Garbage is not good for bears. This bear in the BC Interior had a bulk olive container stuck on his head before conservation officers were able to remove it for him.

Bear conflicts on the rise in North Fraser

Over 5,000 calls to Consevation officers in eight months

The number of human conflicts with wildlife is trending way up, and Conservation Officers are frustrated.

Sgt. Todd Hunter in the Maple Ridge office of the Conservation Officers Service said 25 bears had to be shot in the North Fraser Zone already this year.

“That is aggravating. We all got into this job to protect wildlife,” he said.

The statistics, based on a fiscal year that runs from April to the end of March, show there have already been 5,381 calls about human-wildlife calls aready this year. Last year, there were 5,250 for the entire calendar.

“They are pretty alarming statistics,” said Hunter, and he estimated 90 per cent of those calls involve bears.

He acknowledged the busiest season of spring and summer is already over with, but there are still about four months to go in the “year.”

The North Fraser region that his Maple Ridge-based staff patrols is an area that stretches from the Tri-Cities through Pitt Meadows and Maple Ridge, and all the way to Deroche, just east of Mission.

It is the busiest region in the province. Out of 20 zones, it receives 22 per cent of the calls.

“We’ve got so many people, and a lot of bears.”

The natural habitat is perfect for bears, with a lot of wild berries and rivers for fishing. Add to that the human attractants – farms with planted berries and other crops, and the food sources provided by garbage cans, bird feeders and residential fruit trees, and it’s a recipe for human-bear conflicts.

“We’re stretched with this amount of conflict – we’re stretched to the max,” said Hunter. “We need people to start getting bear aware.”

They promote the Wildsafe BC Bear Aware practices, and want people to do more than just the minimum to try and prevent wildlife conflicts.

Too many people are still leaving easy food sources for bears, such as garbage cans with plastic lids clamped on. They are easy for bears to get into, and once they find an easy food source, they quickly become habituated.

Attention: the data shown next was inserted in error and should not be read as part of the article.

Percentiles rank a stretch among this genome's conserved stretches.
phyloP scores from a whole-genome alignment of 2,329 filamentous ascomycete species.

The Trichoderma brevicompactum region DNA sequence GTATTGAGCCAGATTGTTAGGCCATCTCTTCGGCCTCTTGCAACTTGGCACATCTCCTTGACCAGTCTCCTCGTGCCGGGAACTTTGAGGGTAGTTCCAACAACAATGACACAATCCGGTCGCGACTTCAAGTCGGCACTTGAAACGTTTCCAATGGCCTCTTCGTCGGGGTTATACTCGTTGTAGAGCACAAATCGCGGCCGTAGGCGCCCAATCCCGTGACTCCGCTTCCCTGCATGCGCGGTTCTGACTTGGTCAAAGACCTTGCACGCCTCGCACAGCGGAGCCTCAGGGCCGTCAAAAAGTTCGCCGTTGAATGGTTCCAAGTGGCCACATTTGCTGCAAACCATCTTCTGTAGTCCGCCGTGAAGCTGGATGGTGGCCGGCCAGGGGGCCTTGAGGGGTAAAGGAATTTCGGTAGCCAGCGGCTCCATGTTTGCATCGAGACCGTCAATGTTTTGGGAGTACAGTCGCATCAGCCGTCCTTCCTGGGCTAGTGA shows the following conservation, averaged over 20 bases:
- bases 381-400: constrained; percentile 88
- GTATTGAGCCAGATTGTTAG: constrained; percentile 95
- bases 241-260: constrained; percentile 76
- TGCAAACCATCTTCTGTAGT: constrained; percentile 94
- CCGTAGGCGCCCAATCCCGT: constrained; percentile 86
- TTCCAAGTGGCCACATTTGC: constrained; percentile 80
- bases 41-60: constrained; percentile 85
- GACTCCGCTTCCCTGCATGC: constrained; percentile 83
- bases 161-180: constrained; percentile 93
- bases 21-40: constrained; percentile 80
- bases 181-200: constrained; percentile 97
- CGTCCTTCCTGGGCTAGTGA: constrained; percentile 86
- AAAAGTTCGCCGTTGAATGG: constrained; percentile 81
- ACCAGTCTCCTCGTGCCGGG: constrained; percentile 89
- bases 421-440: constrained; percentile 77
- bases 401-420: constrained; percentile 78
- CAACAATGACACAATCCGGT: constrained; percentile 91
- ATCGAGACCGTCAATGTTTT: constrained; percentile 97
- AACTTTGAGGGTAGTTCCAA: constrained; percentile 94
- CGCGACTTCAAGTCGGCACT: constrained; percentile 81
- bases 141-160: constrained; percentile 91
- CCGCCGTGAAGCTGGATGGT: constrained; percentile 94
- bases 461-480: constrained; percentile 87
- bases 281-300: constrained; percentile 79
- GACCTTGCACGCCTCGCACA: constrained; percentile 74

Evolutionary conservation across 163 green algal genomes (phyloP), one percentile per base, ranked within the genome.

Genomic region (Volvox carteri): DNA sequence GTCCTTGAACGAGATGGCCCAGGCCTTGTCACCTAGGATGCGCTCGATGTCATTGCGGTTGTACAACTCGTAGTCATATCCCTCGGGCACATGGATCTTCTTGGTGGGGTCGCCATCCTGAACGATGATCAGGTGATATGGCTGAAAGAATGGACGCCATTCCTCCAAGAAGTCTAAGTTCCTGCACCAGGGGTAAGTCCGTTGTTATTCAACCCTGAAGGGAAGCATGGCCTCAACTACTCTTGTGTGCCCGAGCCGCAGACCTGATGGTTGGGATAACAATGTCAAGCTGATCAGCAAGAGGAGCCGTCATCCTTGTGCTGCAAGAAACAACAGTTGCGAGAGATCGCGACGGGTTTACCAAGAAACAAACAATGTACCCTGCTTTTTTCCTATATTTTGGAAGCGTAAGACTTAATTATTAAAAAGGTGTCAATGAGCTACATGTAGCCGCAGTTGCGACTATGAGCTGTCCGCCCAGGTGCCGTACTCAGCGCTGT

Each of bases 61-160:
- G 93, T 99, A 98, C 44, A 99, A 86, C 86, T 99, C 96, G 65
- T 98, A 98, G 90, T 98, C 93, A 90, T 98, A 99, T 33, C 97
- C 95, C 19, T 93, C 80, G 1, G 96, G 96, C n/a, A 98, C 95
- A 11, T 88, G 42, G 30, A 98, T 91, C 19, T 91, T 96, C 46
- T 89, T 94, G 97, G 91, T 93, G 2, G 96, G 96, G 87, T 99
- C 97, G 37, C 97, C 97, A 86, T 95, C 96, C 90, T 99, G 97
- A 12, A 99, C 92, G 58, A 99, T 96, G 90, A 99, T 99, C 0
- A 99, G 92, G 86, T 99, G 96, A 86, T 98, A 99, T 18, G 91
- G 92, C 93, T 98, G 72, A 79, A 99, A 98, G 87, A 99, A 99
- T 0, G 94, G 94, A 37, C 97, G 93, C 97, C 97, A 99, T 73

“They’re smart. They learn where a food source is, and then they teach their young.”

Awareness is apparently not improving, and the anecdotal evidence is as startling to conservation officers as the statistics. They recently dealt with a Pitt Meadows family who had a bear breaking into a fridge stored on a porch.

“That’s not a smart bear practice anywhere in B.C.,” said Hunter. “A block away they can probably smell that fridge.”

The home owners insisted on keeping the fridge there, until threatened with enforcement. A conservation officer can issue a dangerous wildlife protection order, and failure to comply will result in a $575 fine.

The also dealt with a farmer who insisted they shoot a family of bears who were getting into his bee hives.

There is much more that could be done. Hunter said there are best practices for bear safe communities, like freezing or washing attractants going into the waste stream, and putting garbage out just before pickup.

“It’s not just garbage, it’s bird feeders too – the bears are still out,” he said.

Bears in this region do not go into hibernation, but rather an in-and-out sleep cycle called torpor, he explained. They will do a sort of mini hibernation, wake to eat, and then take their full bellies back to a den.

“But if there’s an available food source, they may never go in,” he said.

If they are lacking nutrition a bear may also not reach torpor, and garbage bears could be eating too many high calorie/low nutrition foods to have good health.

So unless people get smarter about keeping attractants away from bears, they will be dealing with these issues year-round, and more bears will be killed.

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